The Nottingham musician combines his evocative songwriting and vivid imagination, creating a fictional universe of endless possibility.

Rating: 5 out of 5.

An adept musician whose ingenuity elicits art of endless possibility, Richard Self has consistently experimented with diverse sounds and unique concepts, in turn moulding an absorbing catalogue which captures the very best of his progressive vision. Writing music since the late 80s, the Nottingham songwriter currently finds himself at the peak of his creative powers, with his latest album ‘Lives of the ignorant, Pt.2’ combining his artistic nous and boundless imagination, culminating in a captivating and transcendent body of work.  

An assured follow-up to its 2021 predecessor, ‘Lives of the ignorant, Pt.2’ picks up exactly where part 1 left off. Narrating the journey of a humble spy recruited by the Intergalactic Secret Service, the story’s second instalment explores the latest endeavours of Agent 701, whose supernatural world of chaos and mystery breeds tales of love, heartbreak, and revenge. Written in East Midlands but located in galaxies far from Earth, Self’s ethereal production and meticulously constructed storyline will transcend you into a world you never knew existed, but instantly want to be a part of. The musical equivalent of an Isaac Asimov-Ian Fleming crossover, ‘Lives of the ignorant, Pt.2’ embraces every ounce of the Nottingham performer’s musical experience, with his profound, yet vivid songwriting leaving just enough room for the listener’s imagination to roam.

Providing a brief recap of Agent 701’s story to date, the opening narration on ‘Spectacular’ immediately paints the intergalactic landscape with its fuzzy, distorted synths and expansive mix. An insightful recount of the protagonist’s performance to date, the Head of the Secret Service issues a glowing report, before hinting at the looming threat of an interstellar war. The following track, ‘Blood’, sees Agent 701 continue on his mystical quest, unfastening the safety belt and embracing a world full of adventure, as stated by the lyric; “I can show you more than this world”. Employing an infectious modern twist on 80s new-wave, the track’s wavering synths, evocative vocals and pounding bass combine to generate one of the album’s most psychedelic tracks, with its momentous atmosphere leading you to become fully immersed in Richard Self’s fictional universe. This introduction is later backed up by the 7-minute epic, ‘Messier 42’, whose endless sea of heavily distorted guitars embody the sheer chaos which is unfolding all around him.

Stream ‘Lives of the ignorant Pt.2’ by Richard Self on Spotify.

As fascinating as Agent 701 is, he’s certainly not alone in this universe, as further characters are called upon to advance the story to even greater heights. In doing so, this opens up a broader soundscape for Self to experiment with. Unveiling the intimate bond between the protagonist and a fellow Agent 390, the talented Allison Chamberlain is invited to deliver some exquisite vocals. Capturing the cherished moment of realising you’re in love, ‘A gentle time’ is both pure and innocent, with Chamberlain’s ethereal vocals gracing the track with a delicate touch. Featured once more on ‘Love Again’, the elegant singer can be heard protesting, “I want a quiet life for you”. A synth-pop/house crossover which features an emphatic saxophone solo, this track serves as the quiet before the storm, where all hell is about to break loose.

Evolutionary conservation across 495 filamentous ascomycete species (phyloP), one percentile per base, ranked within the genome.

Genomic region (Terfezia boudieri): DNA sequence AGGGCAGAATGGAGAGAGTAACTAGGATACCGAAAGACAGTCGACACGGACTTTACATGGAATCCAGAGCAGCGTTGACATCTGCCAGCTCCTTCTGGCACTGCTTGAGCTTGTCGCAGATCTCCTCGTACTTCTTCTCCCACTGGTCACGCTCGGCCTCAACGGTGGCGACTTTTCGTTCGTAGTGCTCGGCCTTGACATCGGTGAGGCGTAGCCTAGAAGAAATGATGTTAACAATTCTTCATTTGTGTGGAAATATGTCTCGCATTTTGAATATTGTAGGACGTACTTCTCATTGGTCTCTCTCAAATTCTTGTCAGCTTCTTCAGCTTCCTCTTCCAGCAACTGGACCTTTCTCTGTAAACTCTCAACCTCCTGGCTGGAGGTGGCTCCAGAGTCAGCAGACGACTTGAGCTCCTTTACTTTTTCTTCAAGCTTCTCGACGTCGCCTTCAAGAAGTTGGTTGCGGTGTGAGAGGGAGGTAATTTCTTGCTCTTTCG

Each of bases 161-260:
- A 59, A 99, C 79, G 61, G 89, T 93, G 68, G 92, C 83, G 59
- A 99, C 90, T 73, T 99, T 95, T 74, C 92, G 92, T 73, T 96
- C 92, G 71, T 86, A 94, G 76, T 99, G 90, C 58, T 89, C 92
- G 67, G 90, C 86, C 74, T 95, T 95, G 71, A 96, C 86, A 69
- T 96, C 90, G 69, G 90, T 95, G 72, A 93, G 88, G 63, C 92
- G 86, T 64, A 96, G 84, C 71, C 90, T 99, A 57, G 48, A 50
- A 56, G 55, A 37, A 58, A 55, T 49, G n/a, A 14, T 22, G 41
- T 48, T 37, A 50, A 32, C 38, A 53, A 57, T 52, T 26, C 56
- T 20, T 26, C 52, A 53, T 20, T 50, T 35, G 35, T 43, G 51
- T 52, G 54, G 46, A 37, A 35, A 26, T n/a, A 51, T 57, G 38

Agent 390’s tragic death precipitates a period of extended grief for 701, as he struggles to come to terms with love’s euphoric sensation being snatched from his palms. Coming face-to-face with the murderer (played by Robbie Spillaine) on ‘Tonight’, the Nottingham musician reaches inside for his Hard-Rock influences, delivering some excruciating metal riffs, which combined the abrasive percussion, administers an incredibly ominous atmosphere. This confrontation is followed by the album’s most despondent track in ‘Numb’, whose exasperating vocals and melancholic ambience present a poignant period of mourning. But sure enough, ‘Time to say goodbye’ closes this chapter of his life, with Agent 701 finding solace in the fact that one day he will rekindle their love in the afterlife.

‘Sky bound and happy’ closes the album in vibrant fashion, as 701 is introduced to an ancient God, (Lisa Dever) whose power and status elicit a trail of endless questions. A bustling closer brimming with life, the sparkling synths and thrilling guitar riffs capture the protagonist’s state of exuberance, whose jovial anticipation may denote the end of the album, but also signify the start of a new, spontaneous chapter.

Combining his vivid imagination, electronic production, and undeniable songwriting, Richard Self has once again outdone himself. An ethereal experience from beginning to end, ‘Lives of the ignorant, Pt.2’ is both innovative and effective, with its coherent blend of sci-fi and new-wave making it one of most emphatic experimental albums of the year. And with such a meticulously crafted framework, who’s to say there won’t be another edition in the future?

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